When you think about Evgeny Kuznetsov in the playoffs, most probably think of his overtime-winning goal against the Pittsburgh Penguins in 2018 that ended the series and handed Washington a long-awaited victory over its archrival. But that wasn’t the first series-clinching goal Kuznetsov scored.

Before the Stanley Cup was brought to Washington, before the bird celebration, there was another epic moment of Kuznetsov’s career that now feels overshadowed by the 2018 run.

In 2015, the Caps returned to the playoffs after a one-year hiatus. They entered the postseason as the second-place team in the Metropolitan Division, drawing the third-place New York Islanders in the first round.

A back-and-forth series, it ultimately went the distance with Game 7 being played in Washington. As even as the series had been, the Caps dominated that Game 7, suffocating the Islanders and giving up only 11 shots on goal. Joel Ward put Washington ahead 1-0, but Frans Nielsen tied it early in the third period. Despite the dominant defensive performance, Jaroslav Halak (remember him?) would not allow the Caps to the chance to put the game away.

Just when it began to feel as if Halak was going to steal away another Game 7 from the Caps, a young Russian center in just his first full NHL season took over.

With less than eight minutes remaining in the third period, Kuznetsov took a pass along the half wall, showed Frans Nielsen his back and when Nielsen bit, he spun and cut to the center of the ice. Nielsen was caught a step behind and whacked Kuznetsov in desperation, actually diving to the ice to try to keep him from breaking loose. In one slick move Kuznetsov had cut through the Islanders’ defense and was in alone on net. Halak went down to the butterfly as Kuznetsov cut to center, but Kuznetsov showed incredible patience and did not immediately shoot. Suddenly, Halak was committed and helpless. He dove to his right desperately holding up the glove as Kuznetsov kept gliding across the ice, but Halak had left too much of the net open by going down too soon and Kuznetsov hit the corner.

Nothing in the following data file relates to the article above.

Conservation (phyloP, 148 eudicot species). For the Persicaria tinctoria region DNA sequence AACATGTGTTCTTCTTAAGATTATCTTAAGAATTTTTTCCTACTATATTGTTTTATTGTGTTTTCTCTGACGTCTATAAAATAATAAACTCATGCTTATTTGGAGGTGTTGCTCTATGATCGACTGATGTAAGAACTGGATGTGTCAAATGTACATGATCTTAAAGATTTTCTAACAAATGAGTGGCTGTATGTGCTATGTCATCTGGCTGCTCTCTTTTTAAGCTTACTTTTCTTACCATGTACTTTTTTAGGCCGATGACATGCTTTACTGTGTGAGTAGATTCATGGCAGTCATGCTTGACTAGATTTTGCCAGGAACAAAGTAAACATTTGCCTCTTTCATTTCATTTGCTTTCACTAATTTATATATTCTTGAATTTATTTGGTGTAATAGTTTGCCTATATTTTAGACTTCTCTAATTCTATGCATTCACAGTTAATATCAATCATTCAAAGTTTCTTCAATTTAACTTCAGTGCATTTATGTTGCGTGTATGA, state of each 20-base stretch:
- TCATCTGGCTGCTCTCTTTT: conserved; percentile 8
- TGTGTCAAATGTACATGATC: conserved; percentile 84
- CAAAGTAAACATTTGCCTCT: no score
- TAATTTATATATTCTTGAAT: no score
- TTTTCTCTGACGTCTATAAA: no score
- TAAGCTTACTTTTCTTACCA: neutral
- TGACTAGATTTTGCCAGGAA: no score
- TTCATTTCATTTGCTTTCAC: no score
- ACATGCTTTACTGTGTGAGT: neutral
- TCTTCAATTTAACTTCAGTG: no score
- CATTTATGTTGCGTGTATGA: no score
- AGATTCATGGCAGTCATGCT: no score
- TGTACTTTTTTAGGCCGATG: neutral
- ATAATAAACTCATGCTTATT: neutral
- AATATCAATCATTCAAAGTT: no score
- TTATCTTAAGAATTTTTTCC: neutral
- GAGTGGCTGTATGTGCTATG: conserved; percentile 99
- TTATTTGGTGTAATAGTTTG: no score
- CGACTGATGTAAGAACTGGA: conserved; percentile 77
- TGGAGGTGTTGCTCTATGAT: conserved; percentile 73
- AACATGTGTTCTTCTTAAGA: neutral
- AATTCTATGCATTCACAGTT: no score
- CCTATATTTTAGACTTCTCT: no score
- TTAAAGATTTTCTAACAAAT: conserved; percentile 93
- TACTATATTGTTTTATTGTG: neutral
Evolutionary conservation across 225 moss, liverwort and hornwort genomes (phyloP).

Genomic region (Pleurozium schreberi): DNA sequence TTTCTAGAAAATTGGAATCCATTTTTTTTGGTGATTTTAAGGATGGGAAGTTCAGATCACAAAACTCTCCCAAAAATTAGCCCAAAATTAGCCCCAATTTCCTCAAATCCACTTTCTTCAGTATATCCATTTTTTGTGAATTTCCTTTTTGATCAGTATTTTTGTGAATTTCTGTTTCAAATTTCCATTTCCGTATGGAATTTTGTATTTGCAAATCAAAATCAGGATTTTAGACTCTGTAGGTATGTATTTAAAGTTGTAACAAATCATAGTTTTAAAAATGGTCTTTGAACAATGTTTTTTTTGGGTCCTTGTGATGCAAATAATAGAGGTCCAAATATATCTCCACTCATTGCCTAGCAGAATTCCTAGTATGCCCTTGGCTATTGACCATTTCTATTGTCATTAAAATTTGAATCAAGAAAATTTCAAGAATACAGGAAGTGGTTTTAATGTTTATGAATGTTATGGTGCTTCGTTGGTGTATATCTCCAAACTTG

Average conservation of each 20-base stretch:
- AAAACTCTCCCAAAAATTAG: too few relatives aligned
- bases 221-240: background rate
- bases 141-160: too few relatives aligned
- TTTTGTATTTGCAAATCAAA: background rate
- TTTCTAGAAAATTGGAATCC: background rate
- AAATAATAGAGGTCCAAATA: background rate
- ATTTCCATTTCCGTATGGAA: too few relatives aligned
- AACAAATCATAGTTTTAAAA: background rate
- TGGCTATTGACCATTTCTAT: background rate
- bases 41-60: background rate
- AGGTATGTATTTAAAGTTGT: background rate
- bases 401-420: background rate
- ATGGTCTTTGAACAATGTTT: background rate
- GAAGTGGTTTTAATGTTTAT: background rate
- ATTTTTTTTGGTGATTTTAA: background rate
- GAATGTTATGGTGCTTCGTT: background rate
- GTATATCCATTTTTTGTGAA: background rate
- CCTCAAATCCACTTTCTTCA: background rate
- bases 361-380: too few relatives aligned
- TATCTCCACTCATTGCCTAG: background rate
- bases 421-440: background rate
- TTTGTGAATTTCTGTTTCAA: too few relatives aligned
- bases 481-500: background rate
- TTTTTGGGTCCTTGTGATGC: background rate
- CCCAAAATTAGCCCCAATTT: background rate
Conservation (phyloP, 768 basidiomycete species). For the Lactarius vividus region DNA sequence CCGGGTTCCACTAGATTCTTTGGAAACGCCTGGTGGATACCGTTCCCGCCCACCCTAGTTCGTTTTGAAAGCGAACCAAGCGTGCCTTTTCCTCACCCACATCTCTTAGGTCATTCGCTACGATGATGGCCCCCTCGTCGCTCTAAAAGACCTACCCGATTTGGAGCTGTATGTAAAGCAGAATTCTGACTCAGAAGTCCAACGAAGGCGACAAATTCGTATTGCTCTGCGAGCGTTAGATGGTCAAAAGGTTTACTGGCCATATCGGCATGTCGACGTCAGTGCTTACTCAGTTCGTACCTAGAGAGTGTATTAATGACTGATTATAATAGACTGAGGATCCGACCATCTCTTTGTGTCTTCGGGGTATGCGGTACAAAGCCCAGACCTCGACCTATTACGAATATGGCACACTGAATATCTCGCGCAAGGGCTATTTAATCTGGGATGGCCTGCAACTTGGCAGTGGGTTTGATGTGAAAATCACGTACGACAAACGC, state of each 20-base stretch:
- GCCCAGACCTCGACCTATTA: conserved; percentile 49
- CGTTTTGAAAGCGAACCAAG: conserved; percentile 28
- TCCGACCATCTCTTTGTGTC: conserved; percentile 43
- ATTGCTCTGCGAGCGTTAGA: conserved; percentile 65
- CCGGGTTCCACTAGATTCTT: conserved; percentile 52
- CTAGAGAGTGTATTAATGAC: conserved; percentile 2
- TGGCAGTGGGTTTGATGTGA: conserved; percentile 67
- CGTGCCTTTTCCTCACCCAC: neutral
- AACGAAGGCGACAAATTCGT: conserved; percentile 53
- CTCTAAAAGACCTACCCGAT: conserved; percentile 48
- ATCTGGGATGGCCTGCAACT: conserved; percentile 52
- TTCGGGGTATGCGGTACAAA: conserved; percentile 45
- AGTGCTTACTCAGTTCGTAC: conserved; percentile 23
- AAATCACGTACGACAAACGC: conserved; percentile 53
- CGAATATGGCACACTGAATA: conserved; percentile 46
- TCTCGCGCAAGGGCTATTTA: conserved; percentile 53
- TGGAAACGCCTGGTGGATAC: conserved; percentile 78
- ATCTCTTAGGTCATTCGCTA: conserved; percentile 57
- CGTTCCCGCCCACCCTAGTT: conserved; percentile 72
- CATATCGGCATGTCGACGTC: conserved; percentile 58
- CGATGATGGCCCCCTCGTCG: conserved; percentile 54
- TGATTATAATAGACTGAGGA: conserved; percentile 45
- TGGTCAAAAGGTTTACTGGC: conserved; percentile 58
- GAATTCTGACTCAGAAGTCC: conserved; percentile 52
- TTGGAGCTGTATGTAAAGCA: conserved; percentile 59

With 7:18 remaining in the game and the series, Kuznetsov had given the Caps the 2-1 lead.

The series was a breakout performance for Kuznetsov who returned the following season and earned a top-six role, something not all that easy for young players to do under head coach Barry Trotz. It also gave a franchise still bearing the scars of Halak’s 2010 upset a measure of revenge.

And the rest is history.

What heroics does Kuznetsov have in store for the Islanders on Saturday when the two teams meet at 1 p.m.? Tune in to NBC Sports Washington at 12 p.m. for coverage.

Click here to download the MyTeams App by NBC Sports. Receive comprehensive coverage of your teams and stream Capitals and Wizards games easily from your device.


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Wizards committed more turnovers against the Raptors than they have in any game in 25 years

Wizards committed more turnovers against the Raptors than they have in any game in 25 years

Whether it's good or bad, nothing the Wizards do is subtle. 

They'll score a million points and give up two million points. They'll beat the Heat, Nuggets and Celtics without Bradley Beal but also blow an 18-point fourth quarter lead to the Bulls. 

The Wizards had some turnover issues Friday night, but again, they're never subtle. 

Washington committed 28 turnovers on the way to a 29-point loss. Following the first seven minutes of play, the Wizards had seven turnovers and seven points. 

The last time the Wizards turned the ball over that much was April 2, 1994, in a 104-96 win over the Bucks. The last time an NBA team turned it over 28 times? The 2010 Suns. 

Nine Wizards players had multiple turnovers, while five players had at least three. 

Following Bradley Beal's comments criticizing the team's culture and need to develop winning habits, the Wizards' response left more than enough to be desired. Credit the Raptors defense utilizing their length and ball pressure to take advantage of when the Wizards were loose with the ball, but it takes more than good defense to turn it over 28 times. 

The bright side is this was an uncharacteristic performance for the Wizards. They currently average the 10th-fewest turnovers per game in the NBA, so there's a good chance they clean things up on Monday against the Pistons. 

Click here to download the MyTeams App by NBC Sports. Receive comprehensive coverage of your teams and stream Capitals and Wizards games easily from your device.